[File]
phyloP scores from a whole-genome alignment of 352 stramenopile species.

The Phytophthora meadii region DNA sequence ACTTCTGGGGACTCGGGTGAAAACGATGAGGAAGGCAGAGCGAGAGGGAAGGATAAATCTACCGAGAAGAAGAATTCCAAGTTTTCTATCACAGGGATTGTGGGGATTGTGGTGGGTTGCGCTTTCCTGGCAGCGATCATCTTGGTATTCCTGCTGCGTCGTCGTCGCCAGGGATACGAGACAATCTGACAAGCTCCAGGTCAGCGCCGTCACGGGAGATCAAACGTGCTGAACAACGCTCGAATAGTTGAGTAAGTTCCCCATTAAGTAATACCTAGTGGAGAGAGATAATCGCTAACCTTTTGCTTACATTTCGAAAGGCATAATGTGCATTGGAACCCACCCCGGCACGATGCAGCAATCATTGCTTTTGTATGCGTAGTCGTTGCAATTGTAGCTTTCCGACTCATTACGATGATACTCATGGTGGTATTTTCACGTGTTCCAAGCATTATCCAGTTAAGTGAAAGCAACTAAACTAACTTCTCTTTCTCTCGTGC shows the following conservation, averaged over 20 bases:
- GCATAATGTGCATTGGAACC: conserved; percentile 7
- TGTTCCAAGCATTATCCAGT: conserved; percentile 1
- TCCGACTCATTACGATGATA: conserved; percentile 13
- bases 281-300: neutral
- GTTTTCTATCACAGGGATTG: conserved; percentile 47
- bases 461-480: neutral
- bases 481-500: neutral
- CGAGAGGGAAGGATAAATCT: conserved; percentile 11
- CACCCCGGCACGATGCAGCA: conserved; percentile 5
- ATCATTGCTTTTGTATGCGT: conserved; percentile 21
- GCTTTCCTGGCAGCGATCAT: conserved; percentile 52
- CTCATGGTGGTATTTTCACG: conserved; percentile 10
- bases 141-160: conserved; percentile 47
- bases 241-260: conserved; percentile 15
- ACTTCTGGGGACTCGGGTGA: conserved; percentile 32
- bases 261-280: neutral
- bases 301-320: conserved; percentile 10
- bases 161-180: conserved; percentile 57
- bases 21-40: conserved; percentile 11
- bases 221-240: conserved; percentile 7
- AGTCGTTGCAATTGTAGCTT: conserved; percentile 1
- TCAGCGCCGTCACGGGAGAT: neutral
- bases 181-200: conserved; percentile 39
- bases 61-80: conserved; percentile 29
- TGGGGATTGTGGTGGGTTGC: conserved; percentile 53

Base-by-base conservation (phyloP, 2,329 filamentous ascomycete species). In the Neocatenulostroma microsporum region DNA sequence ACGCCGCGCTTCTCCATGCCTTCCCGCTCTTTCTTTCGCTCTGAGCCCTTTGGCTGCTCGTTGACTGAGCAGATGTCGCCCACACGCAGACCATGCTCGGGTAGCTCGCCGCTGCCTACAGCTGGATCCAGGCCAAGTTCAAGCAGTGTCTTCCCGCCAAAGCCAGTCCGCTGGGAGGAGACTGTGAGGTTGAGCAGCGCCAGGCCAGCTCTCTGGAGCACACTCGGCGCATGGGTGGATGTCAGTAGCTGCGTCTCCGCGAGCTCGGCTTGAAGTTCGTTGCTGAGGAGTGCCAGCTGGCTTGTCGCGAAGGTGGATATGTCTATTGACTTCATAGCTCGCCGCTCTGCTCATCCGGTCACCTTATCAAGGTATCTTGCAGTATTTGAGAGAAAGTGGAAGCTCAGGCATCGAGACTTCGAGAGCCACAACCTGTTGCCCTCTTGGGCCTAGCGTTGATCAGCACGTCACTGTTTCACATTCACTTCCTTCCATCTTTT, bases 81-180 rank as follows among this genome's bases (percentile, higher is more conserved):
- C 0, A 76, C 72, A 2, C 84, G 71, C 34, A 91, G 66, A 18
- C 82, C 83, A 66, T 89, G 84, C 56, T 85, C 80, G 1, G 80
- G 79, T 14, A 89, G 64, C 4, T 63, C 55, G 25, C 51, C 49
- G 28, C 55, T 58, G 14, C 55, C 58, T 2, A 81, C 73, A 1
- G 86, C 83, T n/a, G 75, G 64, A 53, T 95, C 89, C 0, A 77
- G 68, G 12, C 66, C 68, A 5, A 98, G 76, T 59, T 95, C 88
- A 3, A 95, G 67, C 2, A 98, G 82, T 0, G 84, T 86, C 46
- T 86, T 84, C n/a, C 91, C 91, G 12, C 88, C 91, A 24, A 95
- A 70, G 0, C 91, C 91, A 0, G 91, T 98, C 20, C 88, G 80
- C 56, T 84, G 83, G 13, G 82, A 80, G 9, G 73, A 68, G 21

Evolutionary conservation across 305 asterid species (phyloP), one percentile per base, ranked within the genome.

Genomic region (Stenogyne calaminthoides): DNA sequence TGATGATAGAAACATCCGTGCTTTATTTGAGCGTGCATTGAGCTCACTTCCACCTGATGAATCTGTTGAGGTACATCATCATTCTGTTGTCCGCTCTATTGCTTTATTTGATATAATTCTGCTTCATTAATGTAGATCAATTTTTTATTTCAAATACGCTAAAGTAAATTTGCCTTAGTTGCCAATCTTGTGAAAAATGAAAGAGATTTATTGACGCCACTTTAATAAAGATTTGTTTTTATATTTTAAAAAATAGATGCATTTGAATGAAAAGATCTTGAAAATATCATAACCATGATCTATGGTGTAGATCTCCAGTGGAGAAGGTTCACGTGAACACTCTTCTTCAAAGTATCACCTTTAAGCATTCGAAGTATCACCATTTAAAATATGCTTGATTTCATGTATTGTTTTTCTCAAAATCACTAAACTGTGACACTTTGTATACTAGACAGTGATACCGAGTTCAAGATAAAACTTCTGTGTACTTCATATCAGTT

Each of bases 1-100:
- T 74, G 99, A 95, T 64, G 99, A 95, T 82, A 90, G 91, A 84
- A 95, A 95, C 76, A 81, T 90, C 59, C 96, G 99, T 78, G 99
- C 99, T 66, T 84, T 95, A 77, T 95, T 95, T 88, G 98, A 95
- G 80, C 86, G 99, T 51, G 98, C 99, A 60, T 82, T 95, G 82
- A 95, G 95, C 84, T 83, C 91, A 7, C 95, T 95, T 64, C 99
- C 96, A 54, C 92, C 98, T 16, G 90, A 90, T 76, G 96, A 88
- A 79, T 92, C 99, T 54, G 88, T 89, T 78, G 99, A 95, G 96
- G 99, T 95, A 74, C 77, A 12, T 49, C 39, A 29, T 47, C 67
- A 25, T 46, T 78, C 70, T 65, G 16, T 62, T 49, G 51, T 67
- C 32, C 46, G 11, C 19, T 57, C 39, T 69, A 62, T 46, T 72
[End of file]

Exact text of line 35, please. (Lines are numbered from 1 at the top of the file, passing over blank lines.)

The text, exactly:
- A 3, A 95, G 67, C 2, A 98, G 82, T 0, G 84, T 86, C 46